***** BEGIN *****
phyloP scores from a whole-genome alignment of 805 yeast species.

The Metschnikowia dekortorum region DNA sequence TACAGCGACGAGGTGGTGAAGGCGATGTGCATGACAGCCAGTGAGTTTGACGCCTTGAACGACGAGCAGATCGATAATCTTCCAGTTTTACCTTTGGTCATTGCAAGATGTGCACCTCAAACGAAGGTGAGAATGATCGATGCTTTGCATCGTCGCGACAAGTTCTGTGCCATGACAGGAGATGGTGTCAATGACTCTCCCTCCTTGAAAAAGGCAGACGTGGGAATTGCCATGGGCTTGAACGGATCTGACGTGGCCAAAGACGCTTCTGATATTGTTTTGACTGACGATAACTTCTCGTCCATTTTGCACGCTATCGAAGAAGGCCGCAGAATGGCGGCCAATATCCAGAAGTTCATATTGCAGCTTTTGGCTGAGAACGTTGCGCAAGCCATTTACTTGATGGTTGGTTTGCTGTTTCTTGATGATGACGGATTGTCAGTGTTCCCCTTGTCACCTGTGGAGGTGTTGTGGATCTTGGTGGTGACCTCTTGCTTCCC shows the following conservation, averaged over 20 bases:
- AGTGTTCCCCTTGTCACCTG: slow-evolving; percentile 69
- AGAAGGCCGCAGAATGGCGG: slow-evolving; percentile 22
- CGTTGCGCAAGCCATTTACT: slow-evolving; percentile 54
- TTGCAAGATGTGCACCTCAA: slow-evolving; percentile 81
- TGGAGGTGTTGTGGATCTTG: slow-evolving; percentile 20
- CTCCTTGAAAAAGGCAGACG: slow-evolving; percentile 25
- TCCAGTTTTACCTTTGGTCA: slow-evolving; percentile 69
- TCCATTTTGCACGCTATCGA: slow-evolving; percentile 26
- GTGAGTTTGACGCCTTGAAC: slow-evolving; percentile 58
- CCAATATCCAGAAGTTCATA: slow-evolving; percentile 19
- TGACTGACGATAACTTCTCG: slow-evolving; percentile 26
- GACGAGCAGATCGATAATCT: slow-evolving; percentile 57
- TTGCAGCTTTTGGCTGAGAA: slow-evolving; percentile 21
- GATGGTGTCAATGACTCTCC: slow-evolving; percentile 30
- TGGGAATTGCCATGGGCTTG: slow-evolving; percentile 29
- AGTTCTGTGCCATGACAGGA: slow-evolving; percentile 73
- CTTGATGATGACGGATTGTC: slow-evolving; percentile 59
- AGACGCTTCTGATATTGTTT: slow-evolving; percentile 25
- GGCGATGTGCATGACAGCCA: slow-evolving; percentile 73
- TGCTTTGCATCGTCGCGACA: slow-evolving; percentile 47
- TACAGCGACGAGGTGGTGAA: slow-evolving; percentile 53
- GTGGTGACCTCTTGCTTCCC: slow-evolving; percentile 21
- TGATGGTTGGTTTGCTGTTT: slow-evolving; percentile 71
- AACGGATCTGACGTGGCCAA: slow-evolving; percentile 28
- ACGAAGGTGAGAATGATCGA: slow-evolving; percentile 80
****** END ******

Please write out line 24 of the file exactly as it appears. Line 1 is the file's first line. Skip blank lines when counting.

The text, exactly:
- GTGGTGACCTCTTGCTTCCC: slow-evolving; percentile 21